TCU Daily Skiff Wednesday, February 18, 2004
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Debaters agree: death penalty is wrong

By John Anderson
Staff Reporter


A philosophy professor, a religion professor and a political science professor may usually have plenty to disagree on, but all three were in agreement Tuesday night that the death penalty is wrong.

Amnesty International hosted a discussion about the death penalty for students Tuesday night in the Student Center.

Don Jackson, professor of political science; Richard Galvin, professor of philosophy; and Jack Hill, associate professor of religion, were asked to lead the discussion.

Forty-one students heard the professors talk about statistics on the death penalty, countries that have abolished it and how it applies to religion.

“I think anytime we get together at a so-called institution of higher learning and discuss arguments about important public policy issues, we are doing what we are supposed to be doing,” Galvin said. “It shows that people are paying attention and that they are capable of thinking on their own.”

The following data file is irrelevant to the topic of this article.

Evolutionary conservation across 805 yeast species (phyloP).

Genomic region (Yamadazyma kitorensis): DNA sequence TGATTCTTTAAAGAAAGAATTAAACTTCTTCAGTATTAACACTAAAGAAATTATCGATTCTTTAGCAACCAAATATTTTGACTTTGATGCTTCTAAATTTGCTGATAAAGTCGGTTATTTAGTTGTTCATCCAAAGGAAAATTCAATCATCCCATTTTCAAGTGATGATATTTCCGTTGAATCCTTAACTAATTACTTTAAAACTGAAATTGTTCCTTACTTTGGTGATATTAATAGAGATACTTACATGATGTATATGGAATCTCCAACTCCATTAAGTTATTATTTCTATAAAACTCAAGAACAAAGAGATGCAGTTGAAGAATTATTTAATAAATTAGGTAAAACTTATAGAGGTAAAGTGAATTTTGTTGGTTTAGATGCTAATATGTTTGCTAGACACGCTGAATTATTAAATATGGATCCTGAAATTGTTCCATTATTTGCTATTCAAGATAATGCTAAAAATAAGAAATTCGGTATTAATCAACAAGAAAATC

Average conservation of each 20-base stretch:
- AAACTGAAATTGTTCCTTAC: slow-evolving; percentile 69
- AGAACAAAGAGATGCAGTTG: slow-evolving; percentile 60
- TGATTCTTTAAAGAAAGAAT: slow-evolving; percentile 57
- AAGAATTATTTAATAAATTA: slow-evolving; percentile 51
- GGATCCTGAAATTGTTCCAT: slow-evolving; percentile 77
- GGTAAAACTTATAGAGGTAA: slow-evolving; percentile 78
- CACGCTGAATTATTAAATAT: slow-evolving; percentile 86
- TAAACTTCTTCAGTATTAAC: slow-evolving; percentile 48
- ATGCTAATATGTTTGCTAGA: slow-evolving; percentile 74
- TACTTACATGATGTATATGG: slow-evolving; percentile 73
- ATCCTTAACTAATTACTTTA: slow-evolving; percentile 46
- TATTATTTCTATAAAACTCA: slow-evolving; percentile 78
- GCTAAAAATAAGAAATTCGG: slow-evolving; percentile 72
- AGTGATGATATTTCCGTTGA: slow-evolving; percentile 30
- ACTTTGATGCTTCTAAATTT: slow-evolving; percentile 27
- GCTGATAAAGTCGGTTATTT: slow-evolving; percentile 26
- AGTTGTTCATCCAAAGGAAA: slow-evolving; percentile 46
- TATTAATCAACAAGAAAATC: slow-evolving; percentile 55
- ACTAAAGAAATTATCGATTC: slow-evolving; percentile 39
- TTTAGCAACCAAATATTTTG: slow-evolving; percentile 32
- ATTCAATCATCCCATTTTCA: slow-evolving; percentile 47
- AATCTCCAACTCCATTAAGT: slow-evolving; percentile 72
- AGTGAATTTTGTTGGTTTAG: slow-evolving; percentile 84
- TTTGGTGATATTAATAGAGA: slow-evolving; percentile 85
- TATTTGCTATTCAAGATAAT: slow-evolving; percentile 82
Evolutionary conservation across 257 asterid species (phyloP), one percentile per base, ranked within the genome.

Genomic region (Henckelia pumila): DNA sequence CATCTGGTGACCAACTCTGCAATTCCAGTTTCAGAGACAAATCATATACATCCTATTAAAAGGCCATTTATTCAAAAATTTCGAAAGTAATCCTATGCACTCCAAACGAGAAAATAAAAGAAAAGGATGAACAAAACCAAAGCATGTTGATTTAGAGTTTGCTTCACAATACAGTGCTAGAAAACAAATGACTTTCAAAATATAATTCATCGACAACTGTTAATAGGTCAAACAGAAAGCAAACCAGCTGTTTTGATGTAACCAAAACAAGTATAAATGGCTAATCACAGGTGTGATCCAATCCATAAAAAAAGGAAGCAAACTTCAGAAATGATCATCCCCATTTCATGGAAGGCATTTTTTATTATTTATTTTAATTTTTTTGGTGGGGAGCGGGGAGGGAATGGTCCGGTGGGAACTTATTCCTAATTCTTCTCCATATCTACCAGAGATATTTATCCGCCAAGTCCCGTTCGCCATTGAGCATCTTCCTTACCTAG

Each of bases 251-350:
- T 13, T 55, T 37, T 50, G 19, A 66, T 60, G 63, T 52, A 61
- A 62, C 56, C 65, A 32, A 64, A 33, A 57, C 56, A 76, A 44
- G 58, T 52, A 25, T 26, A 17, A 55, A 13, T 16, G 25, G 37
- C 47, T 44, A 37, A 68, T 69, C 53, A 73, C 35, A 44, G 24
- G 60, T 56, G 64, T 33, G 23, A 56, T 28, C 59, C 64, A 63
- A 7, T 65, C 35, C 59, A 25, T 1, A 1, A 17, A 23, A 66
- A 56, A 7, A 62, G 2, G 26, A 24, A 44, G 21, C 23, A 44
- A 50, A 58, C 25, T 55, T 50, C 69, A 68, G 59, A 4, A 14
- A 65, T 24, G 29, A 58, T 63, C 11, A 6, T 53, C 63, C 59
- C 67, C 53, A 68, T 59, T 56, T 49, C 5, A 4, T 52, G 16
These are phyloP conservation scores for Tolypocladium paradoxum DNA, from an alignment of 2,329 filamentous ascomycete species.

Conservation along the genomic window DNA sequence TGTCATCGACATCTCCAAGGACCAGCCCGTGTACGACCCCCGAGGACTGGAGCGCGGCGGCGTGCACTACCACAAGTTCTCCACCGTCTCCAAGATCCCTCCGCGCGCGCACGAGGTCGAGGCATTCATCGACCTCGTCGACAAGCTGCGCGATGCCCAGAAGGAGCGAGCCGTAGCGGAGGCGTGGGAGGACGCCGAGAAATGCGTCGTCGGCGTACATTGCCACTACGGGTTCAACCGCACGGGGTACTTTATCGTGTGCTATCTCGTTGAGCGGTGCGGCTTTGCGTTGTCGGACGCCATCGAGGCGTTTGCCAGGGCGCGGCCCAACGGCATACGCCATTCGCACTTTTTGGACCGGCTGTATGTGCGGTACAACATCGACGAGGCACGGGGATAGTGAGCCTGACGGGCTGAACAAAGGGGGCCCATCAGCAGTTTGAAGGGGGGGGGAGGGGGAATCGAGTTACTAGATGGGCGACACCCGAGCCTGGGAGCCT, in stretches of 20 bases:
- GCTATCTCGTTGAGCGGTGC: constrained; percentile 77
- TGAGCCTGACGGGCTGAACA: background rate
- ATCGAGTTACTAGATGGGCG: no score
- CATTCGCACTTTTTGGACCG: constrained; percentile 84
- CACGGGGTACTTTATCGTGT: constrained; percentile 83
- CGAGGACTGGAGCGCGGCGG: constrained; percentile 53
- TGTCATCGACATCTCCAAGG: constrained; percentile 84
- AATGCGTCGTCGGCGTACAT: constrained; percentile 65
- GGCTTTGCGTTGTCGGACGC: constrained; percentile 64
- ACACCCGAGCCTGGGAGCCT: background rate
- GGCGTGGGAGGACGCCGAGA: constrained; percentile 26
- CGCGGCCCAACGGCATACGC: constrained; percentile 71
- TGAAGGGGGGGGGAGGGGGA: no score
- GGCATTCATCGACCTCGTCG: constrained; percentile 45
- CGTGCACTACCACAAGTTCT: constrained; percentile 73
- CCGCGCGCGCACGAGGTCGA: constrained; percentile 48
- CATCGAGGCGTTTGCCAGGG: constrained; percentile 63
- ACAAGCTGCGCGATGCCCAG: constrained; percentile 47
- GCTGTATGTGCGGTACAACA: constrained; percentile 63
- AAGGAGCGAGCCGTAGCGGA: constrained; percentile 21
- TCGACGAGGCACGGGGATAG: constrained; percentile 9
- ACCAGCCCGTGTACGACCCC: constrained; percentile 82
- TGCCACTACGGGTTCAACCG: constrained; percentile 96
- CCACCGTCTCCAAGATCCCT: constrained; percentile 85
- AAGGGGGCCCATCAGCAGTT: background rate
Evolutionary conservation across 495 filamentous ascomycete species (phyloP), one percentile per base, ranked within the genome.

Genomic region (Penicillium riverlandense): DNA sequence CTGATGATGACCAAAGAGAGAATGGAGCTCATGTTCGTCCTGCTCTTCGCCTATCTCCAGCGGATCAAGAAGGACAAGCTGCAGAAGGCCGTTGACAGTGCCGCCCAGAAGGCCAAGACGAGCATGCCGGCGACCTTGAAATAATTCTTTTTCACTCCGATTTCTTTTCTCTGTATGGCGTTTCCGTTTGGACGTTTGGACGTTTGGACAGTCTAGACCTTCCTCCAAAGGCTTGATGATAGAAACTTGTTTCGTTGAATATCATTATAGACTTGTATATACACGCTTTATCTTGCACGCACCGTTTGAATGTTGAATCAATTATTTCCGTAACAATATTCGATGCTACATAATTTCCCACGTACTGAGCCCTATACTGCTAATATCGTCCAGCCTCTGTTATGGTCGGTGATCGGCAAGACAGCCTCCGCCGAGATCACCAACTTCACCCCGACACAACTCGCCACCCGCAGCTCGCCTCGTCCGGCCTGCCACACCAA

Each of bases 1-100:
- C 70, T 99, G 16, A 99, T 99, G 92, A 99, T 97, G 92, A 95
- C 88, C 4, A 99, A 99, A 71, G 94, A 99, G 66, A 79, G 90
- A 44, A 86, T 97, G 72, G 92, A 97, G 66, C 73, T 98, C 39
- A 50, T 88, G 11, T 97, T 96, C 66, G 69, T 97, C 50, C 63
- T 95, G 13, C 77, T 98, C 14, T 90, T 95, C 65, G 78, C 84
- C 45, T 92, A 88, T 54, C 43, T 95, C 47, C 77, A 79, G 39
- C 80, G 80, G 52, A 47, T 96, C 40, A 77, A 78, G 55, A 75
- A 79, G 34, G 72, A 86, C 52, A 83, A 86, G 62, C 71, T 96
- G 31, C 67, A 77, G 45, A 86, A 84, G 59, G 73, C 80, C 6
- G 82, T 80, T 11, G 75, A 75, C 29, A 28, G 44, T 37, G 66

Hill said, “I thought it was interesting to get a philosopher’s perspective, a political science perspective and somebody from religious studies because we each bring different experiences and perspectives to the issues.”

Some students were disappointed that no one argued for the death penalty.

“It was disappointing in a way that there was no one here in the audience that had an opposing viewpoint and was willing to express it,” said Ronnita Miller, a junior graphic design and radio-TV-film major.

Junior English major Leah Chappabitty said, “I was expecting more people to show up and disagree, I was ready for a fight but no fight was had.”

“I hope it will help people to think longer and harder about it,” Hill said. “Hopefully it will send people back out with some good ideas and good arguments when they are discussing this issue with others.”
 
 
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